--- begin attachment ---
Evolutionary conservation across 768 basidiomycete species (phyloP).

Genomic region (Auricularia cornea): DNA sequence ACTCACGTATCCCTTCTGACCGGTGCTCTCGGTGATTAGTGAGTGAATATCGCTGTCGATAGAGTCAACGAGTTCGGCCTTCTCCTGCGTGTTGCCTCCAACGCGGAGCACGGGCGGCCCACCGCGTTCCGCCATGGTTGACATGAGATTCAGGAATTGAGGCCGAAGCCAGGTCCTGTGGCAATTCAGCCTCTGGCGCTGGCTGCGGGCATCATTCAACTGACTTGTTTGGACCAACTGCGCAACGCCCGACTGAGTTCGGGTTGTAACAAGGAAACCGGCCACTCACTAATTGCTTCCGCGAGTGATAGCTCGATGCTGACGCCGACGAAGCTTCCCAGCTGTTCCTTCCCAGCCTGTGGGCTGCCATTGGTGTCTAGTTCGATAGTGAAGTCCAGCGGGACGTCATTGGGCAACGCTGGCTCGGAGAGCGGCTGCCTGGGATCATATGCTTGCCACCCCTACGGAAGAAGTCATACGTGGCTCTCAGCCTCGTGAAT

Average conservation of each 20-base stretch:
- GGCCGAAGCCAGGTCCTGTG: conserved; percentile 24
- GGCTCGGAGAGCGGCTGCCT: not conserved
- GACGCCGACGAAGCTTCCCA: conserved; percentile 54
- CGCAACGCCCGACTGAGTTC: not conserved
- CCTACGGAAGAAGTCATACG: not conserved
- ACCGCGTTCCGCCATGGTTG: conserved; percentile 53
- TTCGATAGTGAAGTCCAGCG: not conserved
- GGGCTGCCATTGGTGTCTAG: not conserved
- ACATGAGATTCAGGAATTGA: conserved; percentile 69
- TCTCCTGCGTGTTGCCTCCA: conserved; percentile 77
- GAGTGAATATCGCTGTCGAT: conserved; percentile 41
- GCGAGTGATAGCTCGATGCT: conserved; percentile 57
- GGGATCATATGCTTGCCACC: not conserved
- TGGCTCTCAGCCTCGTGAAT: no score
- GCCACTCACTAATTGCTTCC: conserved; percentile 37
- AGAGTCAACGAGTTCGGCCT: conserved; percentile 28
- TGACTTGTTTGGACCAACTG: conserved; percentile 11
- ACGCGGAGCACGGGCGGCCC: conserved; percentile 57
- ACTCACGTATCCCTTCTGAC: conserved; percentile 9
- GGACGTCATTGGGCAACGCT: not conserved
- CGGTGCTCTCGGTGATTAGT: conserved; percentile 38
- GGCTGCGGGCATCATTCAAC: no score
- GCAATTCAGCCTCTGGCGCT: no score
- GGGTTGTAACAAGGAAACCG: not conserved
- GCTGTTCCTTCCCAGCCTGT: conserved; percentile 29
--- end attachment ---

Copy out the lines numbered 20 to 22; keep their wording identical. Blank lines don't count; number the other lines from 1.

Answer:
- TGACTTGTTTGGACCAACTG: conserved; percentile 11
- ACGCGGAGCACGGGCGGCCC: conserved; percentile 57
- ACTCACGTATCCCTTCTGAC: conserved; percentile 9